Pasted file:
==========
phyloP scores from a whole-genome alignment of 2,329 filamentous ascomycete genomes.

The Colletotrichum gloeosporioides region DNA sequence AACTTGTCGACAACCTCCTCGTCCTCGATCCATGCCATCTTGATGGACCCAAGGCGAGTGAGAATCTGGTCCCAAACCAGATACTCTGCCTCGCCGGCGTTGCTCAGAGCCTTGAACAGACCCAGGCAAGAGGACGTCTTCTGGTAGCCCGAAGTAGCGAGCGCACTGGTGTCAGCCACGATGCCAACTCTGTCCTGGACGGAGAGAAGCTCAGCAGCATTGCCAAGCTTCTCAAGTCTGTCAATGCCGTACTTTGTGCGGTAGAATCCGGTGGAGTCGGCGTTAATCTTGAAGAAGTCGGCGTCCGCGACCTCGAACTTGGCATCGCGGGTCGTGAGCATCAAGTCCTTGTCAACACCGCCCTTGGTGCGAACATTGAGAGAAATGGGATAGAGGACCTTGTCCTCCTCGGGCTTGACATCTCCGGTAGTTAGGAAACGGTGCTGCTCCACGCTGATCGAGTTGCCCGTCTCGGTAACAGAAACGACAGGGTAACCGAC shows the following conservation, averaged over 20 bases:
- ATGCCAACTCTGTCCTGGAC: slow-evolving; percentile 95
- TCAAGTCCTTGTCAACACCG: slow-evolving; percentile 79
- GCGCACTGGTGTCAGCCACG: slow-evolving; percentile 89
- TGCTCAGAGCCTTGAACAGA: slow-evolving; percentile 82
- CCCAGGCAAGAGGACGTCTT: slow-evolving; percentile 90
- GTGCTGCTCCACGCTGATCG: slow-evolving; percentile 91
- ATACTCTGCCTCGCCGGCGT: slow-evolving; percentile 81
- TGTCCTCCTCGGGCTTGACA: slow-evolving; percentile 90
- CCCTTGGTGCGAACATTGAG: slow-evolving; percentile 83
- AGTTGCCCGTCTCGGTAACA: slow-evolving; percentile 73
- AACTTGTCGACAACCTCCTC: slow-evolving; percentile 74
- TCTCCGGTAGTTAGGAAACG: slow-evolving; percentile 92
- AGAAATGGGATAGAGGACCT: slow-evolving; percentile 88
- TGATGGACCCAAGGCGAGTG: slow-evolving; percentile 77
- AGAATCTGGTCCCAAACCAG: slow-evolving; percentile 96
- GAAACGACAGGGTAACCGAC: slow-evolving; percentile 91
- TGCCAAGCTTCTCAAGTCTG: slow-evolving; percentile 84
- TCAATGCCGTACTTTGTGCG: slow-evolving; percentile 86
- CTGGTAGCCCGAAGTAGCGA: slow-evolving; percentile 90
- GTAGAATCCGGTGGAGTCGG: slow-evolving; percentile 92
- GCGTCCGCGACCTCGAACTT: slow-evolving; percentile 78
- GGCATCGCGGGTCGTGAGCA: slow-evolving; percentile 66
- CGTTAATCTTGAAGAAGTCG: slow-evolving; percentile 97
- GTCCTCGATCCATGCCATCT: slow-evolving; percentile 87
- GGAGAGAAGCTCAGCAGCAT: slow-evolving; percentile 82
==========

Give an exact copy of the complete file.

phyloP scores from a whole-genome alignment of 2,329 filamentous ascomycete genomes.

The Colletotrichum gloeosporioides region DNA sequence AACTTGTCGACAACCTCCTCGTCCTCGATCCATGCCATCTTGATGGACCCAAGGCGAGTGAGAATCTGGTCCCAAACCAGATACTCTGCCTCGCCGGCGTTGCTCAGAGCCTTGAACAGACCCAGGCAAGAGGACGTCTTCTGGTAGCCCGAAGTAGCGAGCGCACTGGTGTCAGCCACGATGCCAACTCTGTCCTGGACGGAGAGAAGCTCAGCAGCATTGCCAAGCTTCTCAAGTCTGTCAATGCCGTACTTTGTGCGGTAGAATCCGGTGGAGTCGGCGTTAATCTTGAAGAAGTCGGCGTCCGCGACCTCGAACTTGGCATCGCGGGTCGTGAGCATCAAGTCCTTGTCAACACCGCCCTTGGTGCGAACATTGAGAGAAATGGGATAGAGGACCTTGTCCTCCTCGGGCTTGACATCTCCGGTAGTTAGGAAACGGTGCTGCTCCACGCTGATCGAGTTGCCCGTCTCGGTAACAGAAACGACAGGGTAACCGAC shows the following conservation, averaged over 20 bases:
- ATGCCAACTCTGTCCTGGAC: slow-evolving; percentile 95
- TCAAGTCCTTGTCAACACCG: slow-evolving; percentile 79
- GCGCACTGGTGTCAGCCACG: slow-evolving; percentile 89
- TGCTCAGAGCCTTGAACAGA: slow-evolving; percentile 82
- CCCAGGCAAGAGGACGTCTT: slow-evolving; percentile 90
- GTGCTGCTCCACGCTGATCG: slow-evolving; percentile 91
- ATACTCTGCCTCGCCGGCGT: slow-evolving; percentile 81
- TGTCCTCCTCGGGCTTGACA: slow-evolving; percentile 90
- CCCTTGGTGCGAACATTGAG: slow-evolving; percentile 83
- AGTTGCCCGTCTCGGTAACA: slow-evolving; percentile 73
- AACTTGTCGACAACCTCCTC: slow-evolving; percentile 74
- TCTCCGGTAGTTAGGAAACG: slow-evolving; percentile 92
- AGAAATGGGATAGAGGACCT: slow-evolving; percentile 88
- TGATGGACCCAAGGCGAGTG: slow-evolving; percentile 77
- AGAATCTGGTCCCAAACCAG: slow-evolving; percentile 96
- GAAACGACAGGGTAACCGAC: slow-evolving; percentile 91
- TGCCAAGCTTCTCAAGTCTG: slow-evolving; percentile 84
- TCAATGCCGTACTTTGTGCG: slow-evolving; percentile 86
- CTGGTAGCCCGAAGTAGCGA: slow-evolving; percentile 90
- GTAGAATCCGGTGGAGTCGG: slow-evolving; percentile 92
- GCGTCCGCGACCTCGAACTT: slow-evolving; percentile 78
- GGCATCGCGGGTCGTGAGCA: slow-evolving; percentile 66
- CGTTAATCTTGAAGAAGTCG: slow-evolving; percentile 97
- GTCCTCGATCCATGCCATCT: slow-evolving; percentile 87
- GGAGAGAAGCTCAGCAGCAT: slow-evolving; percentile 82